- Peptide (C)KQLGPGKKNDEVS, corresponding to amino acid residues 151-163 of rat EAAT2 (Accession P31596). Extracellular, 2nd loop.
- Western blot analysis of rat brain membranes (lanes 1 and 3) and mouse brain lysates (lanes 2 and 4):1-2. Guinea Pig Anti-EAAT2 (GLT-1) (extracellular) Antibody (#AGP-113), (1:800).
3-4. Guinea Pig Anti-EAAT2 (GLT-1) (extracellular) Antibody, preincubated with EAAT2 (GLT-1) (extracellular) Blocking Peptide (BLP-GC022).
L-Glutamate (Glu) is an abundant amino acid that functions as the major excitatory neurotransmitter in the central nervous system. However, excess of Glu in the extracellular synaptic milieu leads to neuronal cell death by a process known as excitotoxicity.
The extracellular levels of Glu are regulated by a family of high affinity plasma membrane transporters called excitatory amino acid transporters (EAATs) which are responsible for the re-uptake of Glu into the cells1,2.
The EAAT family includes five members (EAAT1-EAAT5) that are members of the solute carrier family 1 (SLC1) of Na+-dependent transporters that also includes the neutral amino acid transporters ASCT1 and ASCT2.
The Glu transporters present an unusual topology of eight transmembrane domains with two re-entrant loops and intracellular N- and C- termini. The transporter is likely assembled as a trimer where each monomer is a functional unit capable of binding the Glu substrate.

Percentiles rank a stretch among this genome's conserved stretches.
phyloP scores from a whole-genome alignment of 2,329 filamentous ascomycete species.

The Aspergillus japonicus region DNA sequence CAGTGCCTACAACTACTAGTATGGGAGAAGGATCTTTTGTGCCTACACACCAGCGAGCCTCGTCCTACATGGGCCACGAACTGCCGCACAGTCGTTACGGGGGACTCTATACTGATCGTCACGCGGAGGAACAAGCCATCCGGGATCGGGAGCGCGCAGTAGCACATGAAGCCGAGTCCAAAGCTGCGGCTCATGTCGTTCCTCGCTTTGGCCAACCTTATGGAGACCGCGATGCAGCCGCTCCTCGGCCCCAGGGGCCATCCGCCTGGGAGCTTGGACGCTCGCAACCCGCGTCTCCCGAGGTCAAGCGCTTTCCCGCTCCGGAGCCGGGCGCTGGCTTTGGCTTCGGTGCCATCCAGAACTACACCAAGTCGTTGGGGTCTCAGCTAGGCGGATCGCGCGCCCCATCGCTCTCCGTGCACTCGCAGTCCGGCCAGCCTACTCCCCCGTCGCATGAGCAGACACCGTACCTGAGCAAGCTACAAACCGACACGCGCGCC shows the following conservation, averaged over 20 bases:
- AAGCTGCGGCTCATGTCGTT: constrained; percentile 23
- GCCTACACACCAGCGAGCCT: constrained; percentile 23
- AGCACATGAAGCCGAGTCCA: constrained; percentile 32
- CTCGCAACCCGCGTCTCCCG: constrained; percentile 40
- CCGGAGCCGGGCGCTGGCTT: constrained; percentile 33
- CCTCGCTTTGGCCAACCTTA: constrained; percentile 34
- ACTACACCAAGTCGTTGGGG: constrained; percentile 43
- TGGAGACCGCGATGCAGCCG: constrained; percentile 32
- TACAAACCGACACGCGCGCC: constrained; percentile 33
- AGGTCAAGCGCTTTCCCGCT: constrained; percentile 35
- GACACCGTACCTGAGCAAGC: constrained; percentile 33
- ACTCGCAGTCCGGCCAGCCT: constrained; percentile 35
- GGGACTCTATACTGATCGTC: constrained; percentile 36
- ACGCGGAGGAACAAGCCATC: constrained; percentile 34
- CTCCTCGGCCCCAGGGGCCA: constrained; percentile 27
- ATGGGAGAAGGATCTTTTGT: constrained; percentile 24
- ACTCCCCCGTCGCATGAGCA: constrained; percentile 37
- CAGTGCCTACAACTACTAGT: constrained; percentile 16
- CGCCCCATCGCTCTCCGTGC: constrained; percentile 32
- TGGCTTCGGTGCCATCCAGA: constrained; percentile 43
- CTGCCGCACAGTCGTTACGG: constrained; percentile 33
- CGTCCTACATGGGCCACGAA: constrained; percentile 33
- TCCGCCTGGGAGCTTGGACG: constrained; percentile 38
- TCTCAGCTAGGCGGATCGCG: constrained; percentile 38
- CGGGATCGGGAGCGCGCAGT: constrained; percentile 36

The transport of Glu into the cells by the EAAT transporters is coupled to the Na+ and K+ electrochemical gradient as a driving force. Hence, the uptake of Glu is dependent on the co-transport of three Na+ and one H+ ions, and the counter transport of one K+ ion.
In addition, to the well documented Glu uptake, the EAAT transporters show a Glu-independent Cl- conductance. The physiological significance of the Cl- current through the EAATs is currently unknown1,2.
As mentioned earlier, EAAT transporters represent the only (significant) mechanism for removal of glutamate from the extracellular fluid and hence are essential for the long-term maintenance of low and non-toxic concentrations of glutamate and the preservation of normal excitatory synaptic transmission.
In addition to Glu uptake, the glutamate transporters provide glutamate for the synthesis of γ-Aminobutyric acid (GABA), glutathione and protein, suggesting an interactive role between EAATs and cellular metabolism1,2.
Dysregulation of EAAT activities has been implicated in several neurodegenerative disorders such as Alzheimer’s disease, traumatic brain injury, epilepsy and schizophrenia, suggesting that EAATs can be a useful target for the treatment of these conditions1,2.